The Hill’s Cristina Marcos explains here.

What’s taking so long? Lawmakers say the delays with getting checks to the low-income government assistance beneficiaries has been slower compared to the previous round of direct payments in December. 

“These are some of our most vulnerable neighbors,” Pascrell said. “They’re the ones that are getting shafted because government agencies are not doing what they’re supposed to do.”

What the Treasury Department is saying about it: Not much. In a Wednesday update on the total number of stimulus checks sent out, Treasury said it was working with government agencies to obtain the income data they need to send those checks.

The department has already disbursed 127 million economic relief payments worth $325 billion authorized by the massive COVID-19 aid bill.

I’ve got more on that here.

Breaking — SSA responds: “Social Security staff is working day and night with Treasury and IRS representatives to ensure that the electronic file of Social Security and SSI recipients is complete, accurate, and ready to be used to issue payments,” said SSA spokesperson Mark Hinkle in a statement late Wednesday.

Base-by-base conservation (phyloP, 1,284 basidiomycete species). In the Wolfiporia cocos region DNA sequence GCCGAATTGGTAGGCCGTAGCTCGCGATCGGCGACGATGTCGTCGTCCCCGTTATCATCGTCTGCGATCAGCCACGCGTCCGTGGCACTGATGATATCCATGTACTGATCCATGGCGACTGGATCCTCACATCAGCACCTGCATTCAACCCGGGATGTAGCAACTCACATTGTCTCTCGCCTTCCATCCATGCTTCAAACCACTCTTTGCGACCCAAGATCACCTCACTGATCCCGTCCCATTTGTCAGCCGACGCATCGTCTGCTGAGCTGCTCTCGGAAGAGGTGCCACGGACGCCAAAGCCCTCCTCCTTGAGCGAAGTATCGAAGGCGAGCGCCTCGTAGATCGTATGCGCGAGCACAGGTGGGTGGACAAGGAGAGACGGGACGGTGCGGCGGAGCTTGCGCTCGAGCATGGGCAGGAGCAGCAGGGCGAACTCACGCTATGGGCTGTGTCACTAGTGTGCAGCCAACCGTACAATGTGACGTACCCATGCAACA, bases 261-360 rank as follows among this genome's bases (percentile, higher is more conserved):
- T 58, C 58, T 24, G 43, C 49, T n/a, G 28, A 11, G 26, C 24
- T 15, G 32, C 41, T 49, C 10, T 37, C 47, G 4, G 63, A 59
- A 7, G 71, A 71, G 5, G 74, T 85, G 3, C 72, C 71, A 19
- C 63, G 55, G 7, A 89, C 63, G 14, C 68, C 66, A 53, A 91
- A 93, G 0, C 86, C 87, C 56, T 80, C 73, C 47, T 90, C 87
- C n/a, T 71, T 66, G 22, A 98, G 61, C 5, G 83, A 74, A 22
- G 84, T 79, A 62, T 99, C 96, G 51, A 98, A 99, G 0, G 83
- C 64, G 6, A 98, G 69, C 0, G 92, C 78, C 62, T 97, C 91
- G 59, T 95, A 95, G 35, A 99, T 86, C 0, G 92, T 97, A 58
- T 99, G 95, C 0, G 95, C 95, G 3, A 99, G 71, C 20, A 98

LEADING THE DAY

Yellen: US has space to spend despite rising debt: Treasury Secretary Janet YellenJanet Louise YellenThe Hill’s Morning Report – Biden leans heavily into gun control On The Money: Yellen defends raising taxes ‘in a fair way’ to fund infrastructure plan | Senate confirms Young as deputy budget director | Fed creates climate financial risk panel Fed to form committee focused on climate risks to financial system MORE expressed confidence Wednesday that the U.S. has enough fiscal space to cover trillions more in spending on investments in the U.S. economy but said the federal government would eventually need to pare down the mounting debt.

In testimony before a Senate panel, Yellen said that she believes the U.S. can afford to invest trillions in projects meant to boost productivity despite the national debt exceeding historic highs, thanks to years of low borrowing costs.